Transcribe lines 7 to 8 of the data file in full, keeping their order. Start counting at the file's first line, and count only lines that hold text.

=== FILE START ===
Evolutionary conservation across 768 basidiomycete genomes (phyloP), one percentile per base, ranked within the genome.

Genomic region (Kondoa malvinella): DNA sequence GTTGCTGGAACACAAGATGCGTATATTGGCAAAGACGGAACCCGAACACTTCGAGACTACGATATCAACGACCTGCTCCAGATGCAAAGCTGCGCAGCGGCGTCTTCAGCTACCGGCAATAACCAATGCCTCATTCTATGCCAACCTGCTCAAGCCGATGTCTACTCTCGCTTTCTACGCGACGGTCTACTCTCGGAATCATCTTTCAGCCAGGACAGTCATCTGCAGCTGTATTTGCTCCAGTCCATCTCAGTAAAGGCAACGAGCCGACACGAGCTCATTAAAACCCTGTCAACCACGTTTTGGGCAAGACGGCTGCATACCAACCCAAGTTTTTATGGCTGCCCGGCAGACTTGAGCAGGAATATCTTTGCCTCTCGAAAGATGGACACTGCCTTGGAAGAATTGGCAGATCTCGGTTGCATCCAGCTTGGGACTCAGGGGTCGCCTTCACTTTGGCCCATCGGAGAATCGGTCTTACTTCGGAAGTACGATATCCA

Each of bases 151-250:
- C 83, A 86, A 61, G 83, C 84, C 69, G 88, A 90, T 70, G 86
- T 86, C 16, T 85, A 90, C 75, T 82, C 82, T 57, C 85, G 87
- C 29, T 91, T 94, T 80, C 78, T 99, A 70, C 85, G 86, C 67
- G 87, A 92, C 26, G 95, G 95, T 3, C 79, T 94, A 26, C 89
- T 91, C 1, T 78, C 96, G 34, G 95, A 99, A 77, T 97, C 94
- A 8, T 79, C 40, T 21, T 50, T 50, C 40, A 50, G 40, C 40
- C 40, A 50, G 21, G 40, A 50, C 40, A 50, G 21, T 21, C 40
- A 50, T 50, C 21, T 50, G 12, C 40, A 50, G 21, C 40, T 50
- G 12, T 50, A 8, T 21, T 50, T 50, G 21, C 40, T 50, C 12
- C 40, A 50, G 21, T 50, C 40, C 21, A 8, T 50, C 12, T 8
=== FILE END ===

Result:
- G 87, A 92, C 26, G 95, G 95, T 3, C 79, T 94, A 26, C 89
- T 91, C 1, T 78, C 96, G 34, G 95, A 99, A 77, T 97, C 94